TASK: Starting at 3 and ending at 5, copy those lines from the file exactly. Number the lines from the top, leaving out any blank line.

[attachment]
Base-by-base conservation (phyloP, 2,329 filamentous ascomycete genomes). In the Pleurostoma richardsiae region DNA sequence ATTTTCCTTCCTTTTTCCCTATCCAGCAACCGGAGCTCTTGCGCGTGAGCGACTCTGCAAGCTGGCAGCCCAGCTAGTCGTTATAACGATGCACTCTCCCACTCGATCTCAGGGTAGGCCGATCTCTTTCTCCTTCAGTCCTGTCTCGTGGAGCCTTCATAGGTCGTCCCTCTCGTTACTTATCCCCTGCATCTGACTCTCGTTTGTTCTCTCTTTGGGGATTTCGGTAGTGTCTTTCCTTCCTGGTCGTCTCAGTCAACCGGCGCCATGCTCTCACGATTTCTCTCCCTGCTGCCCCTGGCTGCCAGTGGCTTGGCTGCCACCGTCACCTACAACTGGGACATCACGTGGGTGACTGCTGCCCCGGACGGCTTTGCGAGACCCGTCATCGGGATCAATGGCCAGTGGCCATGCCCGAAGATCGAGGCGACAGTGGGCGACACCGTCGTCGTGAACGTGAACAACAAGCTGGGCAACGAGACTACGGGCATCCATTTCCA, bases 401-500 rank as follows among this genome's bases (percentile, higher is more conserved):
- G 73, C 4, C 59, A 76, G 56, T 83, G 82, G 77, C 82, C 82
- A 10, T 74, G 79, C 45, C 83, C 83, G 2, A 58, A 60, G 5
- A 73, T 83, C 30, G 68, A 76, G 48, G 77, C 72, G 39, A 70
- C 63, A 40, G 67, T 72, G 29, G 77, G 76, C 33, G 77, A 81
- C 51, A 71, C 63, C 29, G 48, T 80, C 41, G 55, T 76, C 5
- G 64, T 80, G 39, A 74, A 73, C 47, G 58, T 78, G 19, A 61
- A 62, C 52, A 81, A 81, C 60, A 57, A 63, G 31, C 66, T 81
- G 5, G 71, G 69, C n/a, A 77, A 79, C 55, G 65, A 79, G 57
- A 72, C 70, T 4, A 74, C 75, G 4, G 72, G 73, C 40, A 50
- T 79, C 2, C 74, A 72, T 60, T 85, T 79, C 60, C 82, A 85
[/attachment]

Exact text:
- A 10, T 74, G 79, C 45, C 83, C 83, G 2, A 58, A 60, G 5
- A 73, T 83, C 30, G 68, A 76, G 48, G 77, C 72, G 39, A 70
- C 63, A 40, G 67, T 72, G 29, G 77, G 76, C 33, G 77, A 81